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Fight for your Right to Fileshare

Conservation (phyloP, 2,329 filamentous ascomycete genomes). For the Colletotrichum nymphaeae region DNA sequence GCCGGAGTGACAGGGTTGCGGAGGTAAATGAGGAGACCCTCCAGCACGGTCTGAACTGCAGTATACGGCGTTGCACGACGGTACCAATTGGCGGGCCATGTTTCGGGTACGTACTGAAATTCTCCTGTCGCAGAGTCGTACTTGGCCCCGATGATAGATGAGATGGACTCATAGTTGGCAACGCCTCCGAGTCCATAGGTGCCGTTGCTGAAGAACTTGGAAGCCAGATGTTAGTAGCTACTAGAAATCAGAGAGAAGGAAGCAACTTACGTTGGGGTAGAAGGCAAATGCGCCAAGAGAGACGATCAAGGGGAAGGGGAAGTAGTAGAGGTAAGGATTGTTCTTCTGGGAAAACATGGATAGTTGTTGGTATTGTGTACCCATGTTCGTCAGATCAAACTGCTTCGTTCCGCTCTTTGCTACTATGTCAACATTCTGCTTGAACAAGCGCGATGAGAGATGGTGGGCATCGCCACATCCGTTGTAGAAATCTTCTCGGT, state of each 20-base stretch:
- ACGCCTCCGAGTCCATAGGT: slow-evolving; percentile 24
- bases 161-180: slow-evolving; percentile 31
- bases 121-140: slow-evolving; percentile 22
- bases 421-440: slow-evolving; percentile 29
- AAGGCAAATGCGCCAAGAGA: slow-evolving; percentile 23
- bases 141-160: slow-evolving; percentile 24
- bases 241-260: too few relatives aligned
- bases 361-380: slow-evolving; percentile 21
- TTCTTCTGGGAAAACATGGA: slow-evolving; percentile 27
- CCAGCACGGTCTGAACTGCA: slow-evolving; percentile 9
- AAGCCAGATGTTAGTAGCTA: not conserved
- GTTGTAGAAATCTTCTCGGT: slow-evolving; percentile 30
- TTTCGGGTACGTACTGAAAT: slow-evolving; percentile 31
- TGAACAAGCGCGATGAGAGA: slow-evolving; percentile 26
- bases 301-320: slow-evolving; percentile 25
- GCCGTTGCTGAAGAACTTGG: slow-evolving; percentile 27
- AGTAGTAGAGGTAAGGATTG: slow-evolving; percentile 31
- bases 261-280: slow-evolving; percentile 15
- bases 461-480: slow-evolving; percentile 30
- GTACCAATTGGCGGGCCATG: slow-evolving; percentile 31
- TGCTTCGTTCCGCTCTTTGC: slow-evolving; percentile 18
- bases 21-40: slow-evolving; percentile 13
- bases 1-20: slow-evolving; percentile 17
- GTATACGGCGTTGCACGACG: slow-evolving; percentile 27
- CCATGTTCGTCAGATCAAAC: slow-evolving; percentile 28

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Current copyright law has only one answer to p2p filesharers: sue them. A much better model not only for users but for authors as well, is to permit what can‘t be prevented anyway, and in turn collect a flat levy on Internet access. Thus, the Content Flatrate achieves compensation for creators without control of users. The digital revolution brought the universal means of production and distribution of informational goods into the hands of virtually everyone. The new mode of production is commons-based peer production (Yochai Benkler), e.g. GNU/Linux or wikipedia. Open collaboration is based on freedoms expressed by authors in the license they chose (GPL, CC, etc.). These free licenses leave out the issue of remuneration. And they have no effect on proprietary works. But the digital revolution does. Filesharing makes it evident that transporting bits from A to B is not a value proposition to base a business model on. The scarcity that old media managed is gone for good. Information becomes a public good. The middlemen are cut out. So the middlemen strike back. Their counter-revolution is made of DRM technology and extended criminal and civil sanctions. Even if these strategies are futile, with no measurable deterring effect on p2p use, they do cause a lot of harm to those affected, and to the digital media environment itself. The solution is a general license granted by law, permitting filesharing of copyrighted works and subjecting it to a levy. This is distributed to creatives organized in collecting societies proportionally to the measured use of their works. This model is favoured by an increasing number of scholars from law and economics and of practitioners in creation and media. A number of issues still need to be resolved, e.g. concerning categories of works covered, gaming-proof measuring, and membership and organization of the collecting society. The devil is in the details, as usually, but the overall goal is clear: stopping mass-criminalization of filesharers; providing an alternative compensation system to DRM; balancing private appropriation with the clear welfare-economic advantages of free circulation of works by directly linking two collectives, that of creators and that of users. But then again, when the Content Flatrate becomes a real-world project, the vested powers will get involved. Maybe some of the old ones will go down, only to be replaced by new powers. Gema might start to like the idea and take it over. The Content Flatrate could be just another social-democratic strategy of appeasement by helping to take some of the edges off an escalating social conflict, of attempting to repair some evident disfunctionalities of a copyright system that is rotten to the core, and cannot be fixed, only overthrown. If enough people, not thousands but tens of thousands are suffering from the backlash and our digital landscape is full of barbed wire, then filesharers will rise and storm the headquarters of the copyright industry and abolish copyright slavery. So should we instead work towards a full-scale confrontation between filesharers and copyright industry?

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